Client: Louisiana Dept of Culture, Recreation and Tourism
Location: New Orleans, CA, United States
Completion date: 2021
Artist and fabricator
Collaborator during conceptual direction phase
My aim was to depict Southern live oak trees, icons of the American South, as they might appear along an idyllic street in New Orleans. The panoramic work spans a children’s play space, transforming a banal fence into a two-sided mural. We borrowed techniques from the classic “Lite Brite” toy to construct the project. Functioning like the colored pegs of the toy, thousands of transparent acrylic squares, the size of playing cards, form a pointillist image of the trees. The little squares or “pixels” are like pieces of stained glass that filter sunlight and project color onto the surface of the fence. While ‘Shady Lane’ honors the storybook history of New Orleans, the shimmering pixels catch the attention of kids and those drawn to an 8-bit video game aesthetic.
The work is made of 3form Acrylic mounted on anodized aluminum panels and measures 10’ x 130’ x 5″. It is located at LSU Health School of Allied Health Professionals’ Human Development Center and commissioned by Louisiana Department of Culture, Recreation and Tourism.
Our primary objective was to create a structure that functions dually as a security fence and a kind of mural that is activated by sunlight. The site is a boundary between an elevated playground and a busy city street. Young, school-age children use the playground, which was previously enclosed by an oppressive chain link fence. The client’s goal for the artwork was for it to serve as an uplifting mural while replacing the chain link fence with a more humanized protective partition. Financial constraints limited our ability to construct a mural that is separate from a security fence, so the project had to combine these two elements into one, necessitating the integration of our design into the existing building. To accomplish this, we supported our “mural/fence” from the built-in steel posts on site. The finished work enhances the experience of the children using the playground by making a safe and friendly enclosure that protects them from the busy traffic along Tulane Avenue. And when viewed from a car or sidewalk, the work infuses the HDC building with cultural value and local identity.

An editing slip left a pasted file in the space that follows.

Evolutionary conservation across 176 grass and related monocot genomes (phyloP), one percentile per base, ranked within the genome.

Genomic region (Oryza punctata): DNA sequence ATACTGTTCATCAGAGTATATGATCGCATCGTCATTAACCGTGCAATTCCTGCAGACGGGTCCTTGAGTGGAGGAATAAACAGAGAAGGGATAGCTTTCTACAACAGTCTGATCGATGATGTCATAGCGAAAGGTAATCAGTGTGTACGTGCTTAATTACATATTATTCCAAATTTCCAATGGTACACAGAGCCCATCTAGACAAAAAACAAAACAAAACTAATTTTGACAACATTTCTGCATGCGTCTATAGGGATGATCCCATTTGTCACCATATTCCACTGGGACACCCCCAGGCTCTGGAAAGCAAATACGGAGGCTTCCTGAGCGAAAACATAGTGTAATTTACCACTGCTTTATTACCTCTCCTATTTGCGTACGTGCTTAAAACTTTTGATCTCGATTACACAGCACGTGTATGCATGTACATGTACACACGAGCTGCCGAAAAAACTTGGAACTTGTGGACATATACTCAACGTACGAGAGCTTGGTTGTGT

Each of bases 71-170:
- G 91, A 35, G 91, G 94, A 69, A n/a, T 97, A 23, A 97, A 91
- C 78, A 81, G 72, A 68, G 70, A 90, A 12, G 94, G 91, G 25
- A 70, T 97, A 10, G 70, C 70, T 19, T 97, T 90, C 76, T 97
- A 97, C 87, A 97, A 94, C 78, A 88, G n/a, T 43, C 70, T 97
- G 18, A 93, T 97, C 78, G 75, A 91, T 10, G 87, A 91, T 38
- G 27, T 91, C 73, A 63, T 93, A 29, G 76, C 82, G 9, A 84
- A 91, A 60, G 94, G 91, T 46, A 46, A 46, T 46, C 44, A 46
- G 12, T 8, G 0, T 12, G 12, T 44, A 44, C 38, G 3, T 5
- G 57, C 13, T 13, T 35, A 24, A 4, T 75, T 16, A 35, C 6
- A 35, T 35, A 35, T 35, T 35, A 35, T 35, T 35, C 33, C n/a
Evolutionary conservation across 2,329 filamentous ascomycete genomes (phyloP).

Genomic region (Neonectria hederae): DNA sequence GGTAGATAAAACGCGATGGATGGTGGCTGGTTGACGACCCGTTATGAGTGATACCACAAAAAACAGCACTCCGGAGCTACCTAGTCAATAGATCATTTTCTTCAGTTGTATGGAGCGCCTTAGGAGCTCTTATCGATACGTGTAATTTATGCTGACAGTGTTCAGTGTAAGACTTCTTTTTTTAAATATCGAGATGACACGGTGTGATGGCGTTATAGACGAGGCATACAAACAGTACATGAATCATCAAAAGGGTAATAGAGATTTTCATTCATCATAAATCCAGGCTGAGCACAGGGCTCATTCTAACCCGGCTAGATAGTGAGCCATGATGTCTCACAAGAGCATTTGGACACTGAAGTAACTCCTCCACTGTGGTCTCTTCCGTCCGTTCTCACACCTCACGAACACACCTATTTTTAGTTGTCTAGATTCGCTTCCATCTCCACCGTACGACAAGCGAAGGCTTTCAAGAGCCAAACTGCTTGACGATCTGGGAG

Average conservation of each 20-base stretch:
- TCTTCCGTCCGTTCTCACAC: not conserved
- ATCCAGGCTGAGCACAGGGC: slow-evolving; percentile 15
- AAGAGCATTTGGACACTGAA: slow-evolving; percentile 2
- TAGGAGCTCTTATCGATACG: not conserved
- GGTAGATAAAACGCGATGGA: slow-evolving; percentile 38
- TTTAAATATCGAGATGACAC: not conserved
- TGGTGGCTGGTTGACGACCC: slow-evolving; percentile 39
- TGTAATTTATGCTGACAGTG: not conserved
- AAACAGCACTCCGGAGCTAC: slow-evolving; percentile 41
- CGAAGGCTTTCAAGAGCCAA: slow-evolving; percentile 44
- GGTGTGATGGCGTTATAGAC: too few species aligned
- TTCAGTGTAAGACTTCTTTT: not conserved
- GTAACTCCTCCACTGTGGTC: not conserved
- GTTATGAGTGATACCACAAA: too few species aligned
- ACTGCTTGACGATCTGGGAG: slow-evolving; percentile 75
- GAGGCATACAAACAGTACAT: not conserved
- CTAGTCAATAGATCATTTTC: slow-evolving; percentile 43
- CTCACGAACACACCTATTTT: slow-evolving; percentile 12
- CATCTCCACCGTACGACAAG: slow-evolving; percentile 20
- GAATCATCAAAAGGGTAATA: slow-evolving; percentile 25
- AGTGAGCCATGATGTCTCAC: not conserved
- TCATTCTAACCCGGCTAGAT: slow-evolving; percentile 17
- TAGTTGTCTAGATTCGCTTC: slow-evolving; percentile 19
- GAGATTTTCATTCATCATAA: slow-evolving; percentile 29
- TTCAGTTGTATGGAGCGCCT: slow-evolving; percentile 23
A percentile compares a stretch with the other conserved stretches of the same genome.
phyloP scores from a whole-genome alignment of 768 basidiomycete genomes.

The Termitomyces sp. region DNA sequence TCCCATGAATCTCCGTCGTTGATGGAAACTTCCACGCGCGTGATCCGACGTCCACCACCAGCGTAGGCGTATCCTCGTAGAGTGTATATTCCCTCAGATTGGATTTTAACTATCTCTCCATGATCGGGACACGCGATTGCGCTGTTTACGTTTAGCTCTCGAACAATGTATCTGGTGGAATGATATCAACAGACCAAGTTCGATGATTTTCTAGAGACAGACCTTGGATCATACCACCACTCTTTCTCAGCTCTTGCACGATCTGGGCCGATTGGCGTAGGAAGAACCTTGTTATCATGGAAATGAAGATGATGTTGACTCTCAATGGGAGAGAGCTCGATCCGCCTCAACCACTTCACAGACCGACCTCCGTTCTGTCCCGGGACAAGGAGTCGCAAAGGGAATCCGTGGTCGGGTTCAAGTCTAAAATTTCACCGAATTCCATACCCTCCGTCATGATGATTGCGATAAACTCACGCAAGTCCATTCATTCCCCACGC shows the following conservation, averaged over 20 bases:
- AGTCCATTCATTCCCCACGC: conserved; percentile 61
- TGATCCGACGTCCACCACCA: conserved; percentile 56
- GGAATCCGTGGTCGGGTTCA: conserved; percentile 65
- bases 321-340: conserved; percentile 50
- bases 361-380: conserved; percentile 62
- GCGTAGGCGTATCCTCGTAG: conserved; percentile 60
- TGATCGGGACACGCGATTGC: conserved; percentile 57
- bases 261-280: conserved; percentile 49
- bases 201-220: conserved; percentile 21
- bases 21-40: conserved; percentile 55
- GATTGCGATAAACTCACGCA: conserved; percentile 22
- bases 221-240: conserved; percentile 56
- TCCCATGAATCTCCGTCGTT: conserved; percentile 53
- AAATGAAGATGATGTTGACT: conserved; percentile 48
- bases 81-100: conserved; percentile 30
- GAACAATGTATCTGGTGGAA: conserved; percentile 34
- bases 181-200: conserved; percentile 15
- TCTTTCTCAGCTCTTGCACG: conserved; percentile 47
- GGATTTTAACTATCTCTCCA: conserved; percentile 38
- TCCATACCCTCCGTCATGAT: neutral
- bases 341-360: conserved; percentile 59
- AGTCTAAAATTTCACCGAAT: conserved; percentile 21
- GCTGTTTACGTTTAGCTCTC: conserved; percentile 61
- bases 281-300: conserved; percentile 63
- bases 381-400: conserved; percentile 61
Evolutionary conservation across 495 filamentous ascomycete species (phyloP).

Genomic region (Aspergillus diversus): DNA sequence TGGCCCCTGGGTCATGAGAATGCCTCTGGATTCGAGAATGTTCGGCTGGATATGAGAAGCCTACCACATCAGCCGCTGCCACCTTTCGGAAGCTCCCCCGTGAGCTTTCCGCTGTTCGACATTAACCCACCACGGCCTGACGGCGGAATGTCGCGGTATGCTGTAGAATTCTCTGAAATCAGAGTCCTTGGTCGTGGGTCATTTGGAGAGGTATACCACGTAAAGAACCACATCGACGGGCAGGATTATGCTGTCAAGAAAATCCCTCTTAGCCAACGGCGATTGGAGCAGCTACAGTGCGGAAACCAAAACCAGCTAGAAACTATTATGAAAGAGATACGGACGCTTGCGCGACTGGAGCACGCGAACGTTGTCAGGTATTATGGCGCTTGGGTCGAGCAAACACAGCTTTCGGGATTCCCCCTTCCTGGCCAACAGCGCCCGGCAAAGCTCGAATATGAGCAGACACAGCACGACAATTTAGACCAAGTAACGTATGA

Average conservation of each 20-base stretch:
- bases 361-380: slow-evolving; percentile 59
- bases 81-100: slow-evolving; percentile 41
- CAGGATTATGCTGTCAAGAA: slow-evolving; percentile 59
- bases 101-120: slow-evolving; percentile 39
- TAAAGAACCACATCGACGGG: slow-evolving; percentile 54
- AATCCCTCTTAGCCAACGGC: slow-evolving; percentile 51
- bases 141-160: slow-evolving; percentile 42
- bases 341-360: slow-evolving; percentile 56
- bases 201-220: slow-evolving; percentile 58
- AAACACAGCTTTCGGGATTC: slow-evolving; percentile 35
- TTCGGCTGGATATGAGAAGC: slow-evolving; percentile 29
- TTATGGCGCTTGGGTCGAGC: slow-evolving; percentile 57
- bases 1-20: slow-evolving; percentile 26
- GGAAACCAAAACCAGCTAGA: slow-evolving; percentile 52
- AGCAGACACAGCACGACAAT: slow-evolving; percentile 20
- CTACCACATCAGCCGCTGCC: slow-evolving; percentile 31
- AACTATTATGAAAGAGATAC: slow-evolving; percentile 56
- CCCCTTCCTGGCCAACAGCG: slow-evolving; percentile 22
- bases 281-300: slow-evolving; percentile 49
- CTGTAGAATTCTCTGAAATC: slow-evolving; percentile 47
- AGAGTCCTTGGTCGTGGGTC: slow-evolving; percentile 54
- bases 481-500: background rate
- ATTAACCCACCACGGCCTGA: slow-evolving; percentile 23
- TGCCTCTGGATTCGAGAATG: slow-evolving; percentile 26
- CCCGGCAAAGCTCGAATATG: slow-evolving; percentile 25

The completed artwork resembles a large-scale "Lite-Brite" toy that changes in appearance in relation to the viewer. To test this concept, we made mock-ups and conducted tests at different times of the day to understand the interaction between the changing sun and the tinted pixels. In constructing the artwork, we systematized the process of locating and assembling the pixels on anodized aluminum panels that form the fence. The team of designers and fabricators at BNS marked the locations of the pixels (thousands of acrylic chips) onto 23 unique panels with the help of video projectors that projected “maps” of the locations of the pixels onto each panel. The panels were designed, in house, by BNS after working closely with Precision Waterjet in Anaheim to align the design with the capabilities of their CNC waterjet cutter and sheet metal bending systems. Throughout the process, with the help of Nous Engineering, we checked the panels and adjusted them for structural stiffness. BNS then developed a crate system that housed the fully assembled panels within the trucks of our freight carrier. Once the panels arrived onsite, our team worked with A-1 Signs of New Orleans, to crane the panels into place and bolt them to the existing fence posts.